Thursday, June 7, 2012

Return of the Street Fighter (1974)

Dir: Shigehiro Ozawa

Martial Arts and Grindhouse icon Sonny Chiba returns as ruthless assassin for hire 'Terry' Tsurugi in this first sequel to "The Street Fighter"!

The film opens with Terry being hired by The Mob to silence an informer. Unfortunately the informer is at Police Headquarter!
That's no problem for Terry though, who promptly gets himself arrested, breaking free at the right moment and fighting through the Cops to ram his fingers into the vocal chords of the informer…He's not speaking to the Police now! Though in a bad bit of scripting, what is to stop him writing everything down? Oh well…Lets us move on….

Th Cop in charge, Yamagami (Zulu Yachi), vows to track Terry down, but is officially forbidden to do so, so instead he is given leave and proceeds to handle the case alone.

Meanwhile it turns out The Mob, headed by the mysterious Don Costello (Claude Gannyon),
are in league with a crooked School of Martial Arts owner who is running a huge con job whereby he is getting money to build a Martial Arts Centre but has no intention of doing so, instead passing the money onto the Mafia.

When Yamagami and the head of a legit Martial Arts School (who returns from the first film) start to investigate the con job The Mob try to hire Terry to take them out. But when he refuses to kill his old friend, he ends up being hunted down himself!
Things get even more dangerous for Terry when his old nemesis Junjo (Masashi Ishibashi) re-appears (and now sporting an artificial voice box as Terry ripped out his own at the end of the first movie!) working for The Mob and with vengeance on his mind……

The biggest change from the first film is that Terry's wonderfully immoral anti-hero has been made more user friendly this time around. The cold-blooded ruthlessness has been replaced by a more traditional code of ethics. This removes some of the wicked charm of the character, but luckily he's still as ruthless in his dispatching of the bad guys.

And although the action is not quite as brutal or showy as the iconic original there is still much here for fans of violent action and Chiba himself, to enjoy!
After a slow start (where Chiba vanishes and Yamagami is given the chance to fight) the film really picks up with a fight in the snow, with Chiba going against 2 weapon wielding Martial Arts goons. A fight that ends in an amazingly funny (unintentional one thinks though) eye popping fashion!

This leads into a fun sauna/health club fight as Terry goes through a horde of bare chested fighters dressed only in his red and white stripy shorts! This has a finale pay off of which is delightfully nasty as Terry' turns up the heat' on his attackers.
A Topless female assassin adds a bit of T&A to the proceedings and a savage beating of an attacker, that ends in a blood pouring head chop, brings back the brutal memories of the original.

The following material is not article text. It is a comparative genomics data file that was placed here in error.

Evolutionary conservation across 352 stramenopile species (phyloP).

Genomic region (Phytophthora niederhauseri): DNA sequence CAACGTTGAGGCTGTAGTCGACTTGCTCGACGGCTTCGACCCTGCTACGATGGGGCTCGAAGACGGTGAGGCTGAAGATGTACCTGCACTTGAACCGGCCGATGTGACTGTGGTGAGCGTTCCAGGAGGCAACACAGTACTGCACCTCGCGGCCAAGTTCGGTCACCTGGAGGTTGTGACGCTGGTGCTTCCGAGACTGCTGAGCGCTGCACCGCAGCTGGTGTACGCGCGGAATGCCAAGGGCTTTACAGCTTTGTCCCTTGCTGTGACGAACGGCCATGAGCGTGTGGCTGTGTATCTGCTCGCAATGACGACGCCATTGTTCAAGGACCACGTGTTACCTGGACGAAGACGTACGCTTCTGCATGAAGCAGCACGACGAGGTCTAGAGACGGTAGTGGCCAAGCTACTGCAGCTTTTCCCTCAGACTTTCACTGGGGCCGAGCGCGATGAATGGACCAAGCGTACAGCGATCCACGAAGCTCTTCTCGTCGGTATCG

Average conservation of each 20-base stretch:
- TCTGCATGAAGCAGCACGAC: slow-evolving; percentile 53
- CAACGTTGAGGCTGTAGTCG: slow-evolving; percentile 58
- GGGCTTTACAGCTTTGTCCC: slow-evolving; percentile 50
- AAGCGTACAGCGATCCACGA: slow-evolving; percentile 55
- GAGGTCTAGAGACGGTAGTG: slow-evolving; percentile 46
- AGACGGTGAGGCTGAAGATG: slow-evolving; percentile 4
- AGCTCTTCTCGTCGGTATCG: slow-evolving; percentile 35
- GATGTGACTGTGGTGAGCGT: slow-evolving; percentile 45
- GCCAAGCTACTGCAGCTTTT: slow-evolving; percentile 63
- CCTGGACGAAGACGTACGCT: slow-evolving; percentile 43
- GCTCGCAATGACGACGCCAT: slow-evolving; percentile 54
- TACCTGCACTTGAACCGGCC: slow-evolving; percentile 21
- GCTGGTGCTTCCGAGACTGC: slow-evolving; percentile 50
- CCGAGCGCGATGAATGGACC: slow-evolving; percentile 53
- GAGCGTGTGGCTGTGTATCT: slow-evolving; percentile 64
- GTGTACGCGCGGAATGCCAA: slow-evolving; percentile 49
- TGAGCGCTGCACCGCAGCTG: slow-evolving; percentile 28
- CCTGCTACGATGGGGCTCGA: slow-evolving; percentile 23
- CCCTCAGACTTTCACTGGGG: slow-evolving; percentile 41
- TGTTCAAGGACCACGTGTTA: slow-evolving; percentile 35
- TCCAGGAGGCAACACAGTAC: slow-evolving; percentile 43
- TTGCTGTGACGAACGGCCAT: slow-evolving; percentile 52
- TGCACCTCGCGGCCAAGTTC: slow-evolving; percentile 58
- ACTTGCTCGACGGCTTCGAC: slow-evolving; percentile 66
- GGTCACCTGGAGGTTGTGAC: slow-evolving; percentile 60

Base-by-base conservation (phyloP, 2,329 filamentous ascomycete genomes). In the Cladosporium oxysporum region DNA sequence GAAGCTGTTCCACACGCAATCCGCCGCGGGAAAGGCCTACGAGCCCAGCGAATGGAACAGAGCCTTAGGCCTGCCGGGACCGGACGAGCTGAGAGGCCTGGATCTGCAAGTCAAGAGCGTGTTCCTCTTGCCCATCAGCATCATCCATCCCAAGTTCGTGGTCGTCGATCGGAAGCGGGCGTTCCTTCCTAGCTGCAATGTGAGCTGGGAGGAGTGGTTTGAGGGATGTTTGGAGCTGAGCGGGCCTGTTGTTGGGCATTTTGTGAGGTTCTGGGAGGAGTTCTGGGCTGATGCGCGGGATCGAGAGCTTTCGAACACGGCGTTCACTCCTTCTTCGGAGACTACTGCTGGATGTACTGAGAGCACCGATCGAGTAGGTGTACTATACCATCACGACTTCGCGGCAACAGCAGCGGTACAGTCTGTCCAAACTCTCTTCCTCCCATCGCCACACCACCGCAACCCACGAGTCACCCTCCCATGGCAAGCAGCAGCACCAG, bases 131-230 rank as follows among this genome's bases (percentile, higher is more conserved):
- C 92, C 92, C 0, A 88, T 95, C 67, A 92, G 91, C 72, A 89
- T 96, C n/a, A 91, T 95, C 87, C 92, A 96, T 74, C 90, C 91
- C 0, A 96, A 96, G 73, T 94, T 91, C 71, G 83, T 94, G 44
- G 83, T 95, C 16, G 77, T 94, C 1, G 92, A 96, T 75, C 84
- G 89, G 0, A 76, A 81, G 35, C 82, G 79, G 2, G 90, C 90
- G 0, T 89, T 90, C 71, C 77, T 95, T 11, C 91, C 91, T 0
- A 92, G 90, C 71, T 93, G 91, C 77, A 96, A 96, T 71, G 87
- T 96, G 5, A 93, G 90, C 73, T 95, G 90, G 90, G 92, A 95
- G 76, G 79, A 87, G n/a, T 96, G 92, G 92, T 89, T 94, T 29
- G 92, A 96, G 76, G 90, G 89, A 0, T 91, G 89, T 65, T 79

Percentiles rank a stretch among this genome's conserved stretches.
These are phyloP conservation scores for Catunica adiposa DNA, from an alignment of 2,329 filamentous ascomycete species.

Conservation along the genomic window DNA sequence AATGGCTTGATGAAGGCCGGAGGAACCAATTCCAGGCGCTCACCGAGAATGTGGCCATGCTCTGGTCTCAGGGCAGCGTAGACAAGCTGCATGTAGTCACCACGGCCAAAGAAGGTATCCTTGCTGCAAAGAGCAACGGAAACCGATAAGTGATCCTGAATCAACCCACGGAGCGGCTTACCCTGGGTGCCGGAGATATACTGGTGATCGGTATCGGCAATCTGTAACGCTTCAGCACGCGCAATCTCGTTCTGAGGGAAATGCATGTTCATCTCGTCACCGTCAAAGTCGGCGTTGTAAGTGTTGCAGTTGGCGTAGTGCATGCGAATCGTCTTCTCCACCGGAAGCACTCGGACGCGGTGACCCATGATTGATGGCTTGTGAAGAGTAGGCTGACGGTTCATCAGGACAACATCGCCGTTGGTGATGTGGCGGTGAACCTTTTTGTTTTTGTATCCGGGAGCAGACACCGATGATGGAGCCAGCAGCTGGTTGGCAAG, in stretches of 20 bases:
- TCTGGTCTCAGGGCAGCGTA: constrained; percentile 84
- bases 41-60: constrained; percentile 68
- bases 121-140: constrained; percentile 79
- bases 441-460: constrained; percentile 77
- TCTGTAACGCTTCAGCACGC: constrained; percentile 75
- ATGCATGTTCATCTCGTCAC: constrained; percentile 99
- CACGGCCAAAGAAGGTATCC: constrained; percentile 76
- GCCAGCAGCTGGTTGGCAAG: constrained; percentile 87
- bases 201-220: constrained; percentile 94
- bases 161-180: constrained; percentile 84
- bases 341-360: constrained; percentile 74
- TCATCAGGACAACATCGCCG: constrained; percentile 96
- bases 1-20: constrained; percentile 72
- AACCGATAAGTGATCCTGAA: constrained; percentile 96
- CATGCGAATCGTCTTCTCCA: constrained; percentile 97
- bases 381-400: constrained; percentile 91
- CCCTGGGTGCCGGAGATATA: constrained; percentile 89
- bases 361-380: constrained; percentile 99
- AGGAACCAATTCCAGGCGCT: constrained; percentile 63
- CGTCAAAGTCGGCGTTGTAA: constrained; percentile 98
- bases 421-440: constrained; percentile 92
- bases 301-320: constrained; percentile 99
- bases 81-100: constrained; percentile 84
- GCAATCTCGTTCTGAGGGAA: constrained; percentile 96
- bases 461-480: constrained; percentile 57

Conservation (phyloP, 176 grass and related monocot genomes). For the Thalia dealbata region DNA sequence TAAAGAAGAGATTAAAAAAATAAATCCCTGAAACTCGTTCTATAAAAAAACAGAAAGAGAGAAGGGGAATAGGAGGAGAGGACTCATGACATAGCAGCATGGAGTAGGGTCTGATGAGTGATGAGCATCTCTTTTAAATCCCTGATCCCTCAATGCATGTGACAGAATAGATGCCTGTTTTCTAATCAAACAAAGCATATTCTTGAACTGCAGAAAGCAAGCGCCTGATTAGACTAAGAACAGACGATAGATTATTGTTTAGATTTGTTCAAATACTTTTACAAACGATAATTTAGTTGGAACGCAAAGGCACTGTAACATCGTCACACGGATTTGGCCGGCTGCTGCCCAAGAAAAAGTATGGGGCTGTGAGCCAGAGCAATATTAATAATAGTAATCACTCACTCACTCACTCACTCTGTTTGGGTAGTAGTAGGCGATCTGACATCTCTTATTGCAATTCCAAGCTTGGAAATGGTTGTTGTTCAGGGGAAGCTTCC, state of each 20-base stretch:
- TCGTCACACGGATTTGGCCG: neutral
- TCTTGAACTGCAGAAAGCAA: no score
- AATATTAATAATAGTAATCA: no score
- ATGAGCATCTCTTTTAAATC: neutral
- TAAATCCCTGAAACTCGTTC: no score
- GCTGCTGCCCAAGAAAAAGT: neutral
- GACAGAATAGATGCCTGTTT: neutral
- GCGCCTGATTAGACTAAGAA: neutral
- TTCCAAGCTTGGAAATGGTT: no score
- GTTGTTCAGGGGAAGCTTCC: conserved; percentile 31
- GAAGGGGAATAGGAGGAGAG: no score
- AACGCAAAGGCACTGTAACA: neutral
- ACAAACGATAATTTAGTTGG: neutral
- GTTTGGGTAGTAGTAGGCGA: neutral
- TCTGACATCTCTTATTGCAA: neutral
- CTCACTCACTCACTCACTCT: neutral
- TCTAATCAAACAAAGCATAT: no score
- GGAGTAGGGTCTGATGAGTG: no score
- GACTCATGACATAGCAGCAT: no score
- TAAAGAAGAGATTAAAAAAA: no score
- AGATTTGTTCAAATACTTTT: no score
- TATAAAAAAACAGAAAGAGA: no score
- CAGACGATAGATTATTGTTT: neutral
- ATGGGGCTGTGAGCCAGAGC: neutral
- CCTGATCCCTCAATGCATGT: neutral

It all ends in a brilliant, and nasty twist filled, ultra brutal showdown that ups the blood and violence quota very nicely with it's spurting head wounds, nasty knifings and crushed bones.
Chiba is in top form here, charging up his 'Chi' via those famous 'coughing up a hairball' breathing exercises, and kicking ass with brutal efficiency.

The film also seems to be aiming for a more Martial Arts audience this time around.
A break in the story has extensive footage of training exercises at a Martial Arts School where names of the weapons being used and exercises being carried out appear subtitled on the screen
Most amusing is a mass 'Chi' charging, breathing exercise that has a whole room of people making the 'hairball' noise! It sounds like an advert for cough medicine!

Humour wise the film is not as bad as the first. Terry has another annoying sidekick in the form of Kitty (Yôko Ichiji) a young girl (who Terry rescued from the streets) with a silly knitted hat, 'Manga' style pigtails, unflattering glasses and who speaks in hipster American slang like "It's groovy jack"!
She's not as irritating as 'Ratnose' from the first film…but she's just as superfluous for most of the films running time.
The other comedy moment is before the sauna fight where a relaxing Terry has to put up with a strange little man who tries to make out he is a Karate Master, but only ends up scolding his hands on the sauna's hot rocks. Resulting in the dreadful line "In Karate circles we call that a burn". Well I think we would all call that a burn, karate circles or not!

The film also lacks the enjoyably overblown 'Zen' dialogue from the first film…but at least (during the few black and white flashbacks to the first movie) the immortal "Become a number one man" makes a welcome return.

The music score is not as funky either this time round, but the amazingly cool and catchy 'Street Fighter' theme tune creeps on in near the end to chaperone Chiba during the kick ass finale.

So, not as good as the legendary original, or quite as violent (though it most certainly has it's moments) due to the watering down of Chiba's character. But the translation is better handled this time and the film moves along at a brisk pace once the first 20 minutes have passed by.
All in all a film that is essential viewing for Chiba fans and in fact for all lovers of those ultra violent 70's flicks that once stood tall and proud on the billboards that used to decorate the long gone 42nd Street area of New York's Grindhouse circuit. Chiba Chiba!

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